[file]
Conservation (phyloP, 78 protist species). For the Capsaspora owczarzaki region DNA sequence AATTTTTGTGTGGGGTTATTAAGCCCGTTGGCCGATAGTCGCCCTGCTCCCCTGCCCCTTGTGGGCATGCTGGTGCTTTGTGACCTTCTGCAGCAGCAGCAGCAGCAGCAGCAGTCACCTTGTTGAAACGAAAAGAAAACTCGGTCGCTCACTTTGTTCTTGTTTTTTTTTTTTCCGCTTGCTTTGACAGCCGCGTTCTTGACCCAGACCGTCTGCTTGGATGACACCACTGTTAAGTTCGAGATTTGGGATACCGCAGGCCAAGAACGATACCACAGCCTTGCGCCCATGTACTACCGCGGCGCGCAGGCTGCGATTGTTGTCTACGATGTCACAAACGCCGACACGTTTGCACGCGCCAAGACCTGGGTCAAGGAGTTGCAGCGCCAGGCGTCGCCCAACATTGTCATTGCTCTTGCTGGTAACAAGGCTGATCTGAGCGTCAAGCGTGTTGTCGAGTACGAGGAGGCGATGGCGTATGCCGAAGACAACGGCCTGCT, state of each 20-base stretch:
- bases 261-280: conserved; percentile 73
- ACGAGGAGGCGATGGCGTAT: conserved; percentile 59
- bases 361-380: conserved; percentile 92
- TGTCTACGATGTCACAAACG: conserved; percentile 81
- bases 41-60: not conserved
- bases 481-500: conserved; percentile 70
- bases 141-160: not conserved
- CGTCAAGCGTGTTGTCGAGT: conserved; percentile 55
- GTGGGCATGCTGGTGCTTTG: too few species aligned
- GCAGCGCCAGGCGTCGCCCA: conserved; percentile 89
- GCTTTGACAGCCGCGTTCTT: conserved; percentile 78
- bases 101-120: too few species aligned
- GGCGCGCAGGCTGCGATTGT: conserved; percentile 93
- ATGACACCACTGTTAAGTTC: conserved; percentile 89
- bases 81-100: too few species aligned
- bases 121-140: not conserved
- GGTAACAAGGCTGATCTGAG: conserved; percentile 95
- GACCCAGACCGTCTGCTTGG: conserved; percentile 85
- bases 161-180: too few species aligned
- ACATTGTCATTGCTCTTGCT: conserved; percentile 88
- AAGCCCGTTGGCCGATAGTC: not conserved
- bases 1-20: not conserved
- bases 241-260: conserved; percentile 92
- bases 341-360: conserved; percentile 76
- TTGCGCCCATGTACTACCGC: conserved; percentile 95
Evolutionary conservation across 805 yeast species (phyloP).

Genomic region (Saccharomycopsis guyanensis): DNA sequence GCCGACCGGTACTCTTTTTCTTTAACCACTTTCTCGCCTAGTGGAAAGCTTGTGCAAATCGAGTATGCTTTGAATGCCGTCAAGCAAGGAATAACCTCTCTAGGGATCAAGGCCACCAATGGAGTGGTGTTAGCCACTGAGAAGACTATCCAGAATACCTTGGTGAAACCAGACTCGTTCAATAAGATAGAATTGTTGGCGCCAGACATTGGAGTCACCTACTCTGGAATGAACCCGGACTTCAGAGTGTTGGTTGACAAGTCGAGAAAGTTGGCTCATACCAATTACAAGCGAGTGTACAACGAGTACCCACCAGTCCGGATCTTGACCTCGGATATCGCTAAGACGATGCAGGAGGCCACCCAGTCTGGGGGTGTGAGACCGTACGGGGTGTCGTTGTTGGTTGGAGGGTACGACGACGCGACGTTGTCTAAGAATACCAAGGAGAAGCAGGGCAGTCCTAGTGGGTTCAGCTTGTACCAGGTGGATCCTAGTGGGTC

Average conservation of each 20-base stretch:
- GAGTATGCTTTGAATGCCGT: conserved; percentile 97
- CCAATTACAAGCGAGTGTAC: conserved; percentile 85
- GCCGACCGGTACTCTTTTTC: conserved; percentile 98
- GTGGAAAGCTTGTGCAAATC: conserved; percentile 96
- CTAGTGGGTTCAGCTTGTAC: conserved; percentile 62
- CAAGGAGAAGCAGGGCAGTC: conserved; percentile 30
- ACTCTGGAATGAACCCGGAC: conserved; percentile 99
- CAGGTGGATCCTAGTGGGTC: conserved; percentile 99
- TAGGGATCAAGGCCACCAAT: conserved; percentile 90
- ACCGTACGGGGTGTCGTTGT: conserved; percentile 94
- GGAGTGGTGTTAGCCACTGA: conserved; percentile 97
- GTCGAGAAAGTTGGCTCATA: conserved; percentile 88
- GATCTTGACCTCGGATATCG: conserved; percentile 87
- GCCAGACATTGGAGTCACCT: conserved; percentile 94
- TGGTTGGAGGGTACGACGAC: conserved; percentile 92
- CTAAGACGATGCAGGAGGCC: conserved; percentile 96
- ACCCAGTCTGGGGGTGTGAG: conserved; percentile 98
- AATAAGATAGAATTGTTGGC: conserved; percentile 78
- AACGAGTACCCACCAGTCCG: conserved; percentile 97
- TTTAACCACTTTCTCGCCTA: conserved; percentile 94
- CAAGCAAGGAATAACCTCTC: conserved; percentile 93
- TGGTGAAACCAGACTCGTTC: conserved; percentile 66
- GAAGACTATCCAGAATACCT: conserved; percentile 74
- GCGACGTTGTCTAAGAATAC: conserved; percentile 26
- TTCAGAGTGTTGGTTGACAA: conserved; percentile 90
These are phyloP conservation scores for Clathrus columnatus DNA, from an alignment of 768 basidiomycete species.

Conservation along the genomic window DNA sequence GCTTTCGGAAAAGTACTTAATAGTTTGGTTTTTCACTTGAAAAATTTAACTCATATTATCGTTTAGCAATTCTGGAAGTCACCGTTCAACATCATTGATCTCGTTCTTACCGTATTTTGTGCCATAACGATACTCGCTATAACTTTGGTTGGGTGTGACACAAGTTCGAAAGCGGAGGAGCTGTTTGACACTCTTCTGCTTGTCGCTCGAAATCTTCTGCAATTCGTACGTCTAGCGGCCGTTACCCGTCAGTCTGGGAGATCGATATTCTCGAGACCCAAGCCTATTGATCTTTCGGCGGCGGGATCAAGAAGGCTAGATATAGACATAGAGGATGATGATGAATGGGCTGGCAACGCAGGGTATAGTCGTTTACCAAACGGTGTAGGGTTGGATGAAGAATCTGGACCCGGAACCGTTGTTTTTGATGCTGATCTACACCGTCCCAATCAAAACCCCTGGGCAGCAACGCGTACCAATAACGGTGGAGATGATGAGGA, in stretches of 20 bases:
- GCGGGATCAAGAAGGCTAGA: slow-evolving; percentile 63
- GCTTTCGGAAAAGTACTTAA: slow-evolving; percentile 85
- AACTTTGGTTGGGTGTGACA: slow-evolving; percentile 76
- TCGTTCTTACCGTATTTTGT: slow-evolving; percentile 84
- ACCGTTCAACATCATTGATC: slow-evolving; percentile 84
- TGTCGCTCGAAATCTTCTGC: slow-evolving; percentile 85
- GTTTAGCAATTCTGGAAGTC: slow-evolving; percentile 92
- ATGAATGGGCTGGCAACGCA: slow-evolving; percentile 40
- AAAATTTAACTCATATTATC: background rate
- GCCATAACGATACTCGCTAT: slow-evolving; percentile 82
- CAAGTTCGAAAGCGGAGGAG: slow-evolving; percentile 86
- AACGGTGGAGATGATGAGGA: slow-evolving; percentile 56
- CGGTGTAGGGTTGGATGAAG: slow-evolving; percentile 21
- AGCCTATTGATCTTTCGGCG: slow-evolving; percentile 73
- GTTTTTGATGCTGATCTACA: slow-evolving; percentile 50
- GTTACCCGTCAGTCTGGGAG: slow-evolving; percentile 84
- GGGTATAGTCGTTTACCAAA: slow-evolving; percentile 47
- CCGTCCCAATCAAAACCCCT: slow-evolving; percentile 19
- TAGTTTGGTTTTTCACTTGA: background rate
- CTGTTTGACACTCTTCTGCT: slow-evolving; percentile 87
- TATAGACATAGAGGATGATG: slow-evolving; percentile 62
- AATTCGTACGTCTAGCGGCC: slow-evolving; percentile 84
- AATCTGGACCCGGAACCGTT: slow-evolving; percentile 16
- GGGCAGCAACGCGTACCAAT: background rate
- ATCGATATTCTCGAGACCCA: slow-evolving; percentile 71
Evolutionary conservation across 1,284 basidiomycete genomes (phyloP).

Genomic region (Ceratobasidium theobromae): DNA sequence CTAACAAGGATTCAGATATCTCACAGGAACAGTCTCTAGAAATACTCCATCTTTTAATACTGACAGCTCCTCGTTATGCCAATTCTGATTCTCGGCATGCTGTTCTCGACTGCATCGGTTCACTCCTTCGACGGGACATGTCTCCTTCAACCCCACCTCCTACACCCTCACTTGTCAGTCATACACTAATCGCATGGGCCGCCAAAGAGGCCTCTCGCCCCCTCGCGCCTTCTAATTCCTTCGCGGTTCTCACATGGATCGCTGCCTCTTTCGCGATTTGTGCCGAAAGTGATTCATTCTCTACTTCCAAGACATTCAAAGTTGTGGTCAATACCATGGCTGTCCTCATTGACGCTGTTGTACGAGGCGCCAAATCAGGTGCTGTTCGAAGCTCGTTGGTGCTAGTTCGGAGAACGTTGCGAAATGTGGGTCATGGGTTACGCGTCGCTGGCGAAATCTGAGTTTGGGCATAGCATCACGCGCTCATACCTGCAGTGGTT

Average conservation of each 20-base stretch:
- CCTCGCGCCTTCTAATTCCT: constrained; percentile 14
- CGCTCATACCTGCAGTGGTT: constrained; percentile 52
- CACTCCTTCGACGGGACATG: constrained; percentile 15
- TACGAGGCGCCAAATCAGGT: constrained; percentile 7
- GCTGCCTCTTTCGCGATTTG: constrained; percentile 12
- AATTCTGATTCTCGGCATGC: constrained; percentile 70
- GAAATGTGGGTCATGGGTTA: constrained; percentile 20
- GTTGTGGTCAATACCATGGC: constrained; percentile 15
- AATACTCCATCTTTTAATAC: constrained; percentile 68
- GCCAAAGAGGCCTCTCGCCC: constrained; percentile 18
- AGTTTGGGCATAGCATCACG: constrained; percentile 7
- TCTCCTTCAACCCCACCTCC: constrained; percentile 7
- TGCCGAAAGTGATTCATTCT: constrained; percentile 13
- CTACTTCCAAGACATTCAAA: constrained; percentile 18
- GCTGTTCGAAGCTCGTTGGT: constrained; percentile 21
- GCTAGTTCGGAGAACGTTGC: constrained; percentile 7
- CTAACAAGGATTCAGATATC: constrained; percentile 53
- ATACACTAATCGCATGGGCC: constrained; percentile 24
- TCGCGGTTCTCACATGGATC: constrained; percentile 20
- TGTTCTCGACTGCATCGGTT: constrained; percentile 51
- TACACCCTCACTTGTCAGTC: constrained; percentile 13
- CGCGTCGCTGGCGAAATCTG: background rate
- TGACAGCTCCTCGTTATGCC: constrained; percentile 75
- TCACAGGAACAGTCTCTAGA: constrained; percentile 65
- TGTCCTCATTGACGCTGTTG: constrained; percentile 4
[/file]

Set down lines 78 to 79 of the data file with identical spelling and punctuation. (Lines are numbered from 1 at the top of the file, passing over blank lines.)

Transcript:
- AATTCGTACGTCTAGCGGCC: slow-evolving; percentile 84
- AATCTGGACCCGGAACCGTT: slow-evolving; percentile 16